...
<li data-project="@project.id">
    <a class="name" href="#@routes.Tasks.index(project.id)">@project.name</a>
    <button class="delete" href="@routes.Projects.delete(project.id)">Delete</button>
...

And now in the dashboard, in app/views/index.scala.html:

...
    <div class="folder" data-folder-id="@project.id">
        <header>
            <h3><a href="#@routes.Tasks.index(project.id)">@project.name</a></h3>
        </header>
...

Now reload the screen, and you should be able to click the projects in the navigation drawer as well as in the dashboard, and you’ll see our new tasks index page.

§Adding a task

Let’s now implement the ability to add a task. We’ll start off again with the template, we’ll need to modify the app/views/tasks/folder.scala.html template we added before to include a form for adding tasks. Place the form after the list of tasks in the folder, and before the folders closing div:

...
    </ul>
    <form class="addTask">
        <input type="hidden" name="folder" value="@folder" />
        <input type="text" name="taskBody" placeholder="New task..." />
        <input type="text" name="dueDate" class="dueDate" placeholder="Due date: mm/dd/yy" />
        <div class="assignedTo">
            <input type="text" name="assignedTo" placeholder="Assign to..." />
        </div>
        <input type="submit" />
    </form>
</div>

Now the CoffeeScript code we added before already knows how to handle this form, we just need to implement an endpoint for it to use. Let’s start off by writing the route:

POST    /projects/:project/tasks    controllers.Tasks.add(project: Long, folder: String)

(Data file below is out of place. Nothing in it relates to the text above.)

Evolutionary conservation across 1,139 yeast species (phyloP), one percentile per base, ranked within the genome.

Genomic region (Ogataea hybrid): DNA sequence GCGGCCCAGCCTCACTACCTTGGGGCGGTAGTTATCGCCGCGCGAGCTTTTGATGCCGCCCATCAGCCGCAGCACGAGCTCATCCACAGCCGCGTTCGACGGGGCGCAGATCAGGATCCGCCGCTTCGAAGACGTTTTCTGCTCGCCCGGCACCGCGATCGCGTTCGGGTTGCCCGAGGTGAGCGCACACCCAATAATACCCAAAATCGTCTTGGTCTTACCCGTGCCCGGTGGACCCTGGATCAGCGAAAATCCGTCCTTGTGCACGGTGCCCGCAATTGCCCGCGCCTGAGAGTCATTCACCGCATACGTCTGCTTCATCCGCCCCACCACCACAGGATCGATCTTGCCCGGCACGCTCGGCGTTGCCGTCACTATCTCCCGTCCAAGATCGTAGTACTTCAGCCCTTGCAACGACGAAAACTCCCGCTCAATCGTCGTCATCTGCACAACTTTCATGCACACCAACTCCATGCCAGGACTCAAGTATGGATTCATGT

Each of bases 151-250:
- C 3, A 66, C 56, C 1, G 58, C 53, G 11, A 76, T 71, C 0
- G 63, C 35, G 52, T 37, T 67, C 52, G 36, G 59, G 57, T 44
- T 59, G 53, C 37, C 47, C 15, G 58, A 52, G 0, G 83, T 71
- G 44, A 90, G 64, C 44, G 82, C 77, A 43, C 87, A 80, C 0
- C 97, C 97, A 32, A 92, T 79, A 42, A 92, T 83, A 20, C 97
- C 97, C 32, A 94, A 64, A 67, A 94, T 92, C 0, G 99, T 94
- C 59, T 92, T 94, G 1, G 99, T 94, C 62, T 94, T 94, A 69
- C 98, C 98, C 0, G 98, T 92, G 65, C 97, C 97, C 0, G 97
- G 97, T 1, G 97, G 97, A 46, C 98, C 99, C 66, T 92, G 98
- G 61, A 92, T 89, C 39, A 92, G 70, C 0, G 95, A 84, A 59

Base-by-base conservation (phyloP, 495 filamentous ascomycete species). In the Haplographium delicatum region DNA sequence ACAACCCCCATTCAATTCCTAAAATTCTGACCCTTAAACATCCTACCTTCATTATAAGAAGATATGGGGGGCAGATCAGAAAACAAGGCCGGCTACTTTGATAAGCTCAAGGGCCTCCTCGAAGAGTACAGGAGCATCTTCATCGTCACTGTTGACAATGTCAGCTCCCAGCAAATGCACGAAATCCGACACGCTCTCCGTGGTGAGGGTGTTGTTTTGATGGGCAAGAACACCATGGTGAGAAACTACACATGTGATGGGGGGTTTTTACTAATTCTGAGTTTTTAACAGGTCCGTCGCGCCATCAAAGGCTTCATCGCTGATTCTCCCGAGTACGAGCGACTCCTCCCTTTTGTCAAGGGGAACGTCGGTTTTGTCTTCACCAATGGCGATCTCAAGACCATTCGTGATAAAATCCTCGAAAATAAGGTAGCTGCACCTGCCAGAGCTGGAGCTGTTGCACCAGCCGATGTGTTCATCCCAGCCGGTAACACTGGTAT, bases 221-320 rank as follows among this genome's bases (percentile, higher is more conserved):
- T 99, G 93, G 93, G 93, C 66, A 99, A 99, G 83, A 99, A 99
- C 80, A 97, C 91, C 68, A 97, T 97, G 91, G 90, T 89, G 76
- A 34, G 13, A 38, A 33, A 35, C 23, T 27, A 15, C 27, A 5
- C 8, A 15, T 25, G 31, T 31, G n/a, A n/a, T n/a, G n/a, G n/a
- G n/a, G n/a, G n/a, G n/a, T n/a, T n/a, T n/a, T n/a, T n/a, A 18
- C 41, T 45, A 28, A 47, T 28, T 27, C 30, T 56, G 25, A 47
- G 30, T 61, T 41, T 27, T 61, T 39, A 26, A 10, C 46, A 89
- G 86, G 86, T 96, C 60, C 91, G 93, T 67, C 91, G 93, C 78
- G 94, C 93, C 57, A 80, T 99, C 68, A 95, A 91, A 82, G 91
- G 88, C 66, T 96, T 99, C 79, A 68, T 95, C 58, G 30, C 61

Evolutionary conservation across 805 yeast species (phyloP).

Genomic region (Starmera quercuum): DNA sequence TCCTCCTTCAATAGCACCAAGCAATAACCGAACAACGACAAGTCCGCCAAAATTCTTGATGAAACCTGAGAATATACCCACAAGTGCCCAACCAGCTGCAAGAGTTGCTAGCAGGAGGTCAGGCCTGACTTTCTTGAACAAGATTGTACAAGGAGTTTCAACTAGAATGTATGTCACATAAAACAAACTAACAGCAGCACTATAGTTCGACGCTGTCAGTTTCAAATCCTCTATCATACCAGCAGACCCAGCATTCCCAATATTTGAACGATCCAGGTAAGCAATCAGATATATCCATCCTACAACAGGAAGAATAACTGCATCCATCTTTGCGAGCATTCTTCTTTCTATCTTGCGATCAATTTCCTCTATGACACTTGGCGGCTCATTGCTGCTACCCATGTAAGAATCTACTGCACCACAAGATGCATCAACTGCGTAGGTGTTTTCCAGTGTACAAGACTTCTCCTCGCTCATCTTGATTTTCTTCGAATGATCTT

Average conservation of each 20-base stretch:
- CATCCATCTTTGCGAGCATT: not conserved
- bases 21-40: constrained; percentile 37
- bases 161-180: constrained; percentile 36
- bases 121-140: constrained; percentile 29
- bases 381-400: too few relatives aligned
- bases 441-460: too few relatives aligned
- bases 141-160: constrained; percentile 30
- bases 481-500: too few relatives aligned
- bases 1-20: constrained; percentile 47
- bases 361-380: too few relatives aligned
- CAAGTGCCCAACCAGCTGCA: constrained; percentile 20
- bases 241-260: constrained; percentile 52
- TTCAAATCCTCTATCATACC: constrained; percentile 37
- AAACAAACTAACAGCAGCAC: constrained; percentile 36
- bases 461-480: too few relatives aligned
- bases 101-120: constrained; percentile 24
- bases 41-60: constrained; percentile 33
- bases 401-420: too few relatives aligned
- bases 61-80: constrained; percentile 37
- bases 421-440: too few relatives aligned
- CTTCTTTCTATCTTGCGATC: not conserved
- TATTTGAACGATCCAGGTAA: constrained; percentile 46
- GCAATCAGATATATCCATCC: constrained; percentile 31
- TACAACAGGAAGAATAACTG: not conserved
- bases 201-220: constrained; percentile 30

Notice here that this time, not only do we have the project path parameter, but we also have a folder parameter, and it isn’t specified in the path. This is the mechanism used to specify praameters that come from the query String. So this route is saying that it expects POST requests that look something like this /projects/123/tasks?folder=foo.

Now let’s implement the add action in our app/controllers/Tasks.java controller:

public static Result add(Long project, String folder) {
    if(Secured.isMemberOf(project)) {
        Form<Task> taskForm = form(Task.class).bindFromRequest();
        if(taskForm.hasErrors()) {
            return badRequest();
        } else {
            return ok(
                item.render(Task.create(taskForm.get(), project, folder))
            );
        }
    } else {
        return forbidden();
    }
}

This action binds the request to our Task model object, treating it as a form. It also validates it, but since we haven’t defined any validation for the Task model, this will always pass.

Since the CoffeeScript that invokes this action is going to do it using the Javascript reverse router, we’ll need to add our new route to that. Add it in app/controllers/Application.java:

...
        controllers.routes.javascript.Projects.addGroup(),
        controllers.routes.javascript.Tasks.add()
    )
...

Now refresh the page, enter an event name and a valid email address, and hit enter, and you should have created a new task.

§Validation and formatting

In the above action, we validated our task form, but we don’t yet have any constraints defined for the task model. Let’s define them now. Play supports annotation based validation. Let’s make the title field compulsary, add the required annotation to app/models/Task.java:

import play.data.validation.*;

...
    @Constraints.Required
    public String title;

Additionally, when binding the form, we want to specify the format that the due date should be in. You can do that using a format annotation:

import play.data.format.*;

...
    @Formats.DateTime(pattern="MM/dd/yy")
    public Date dueDate;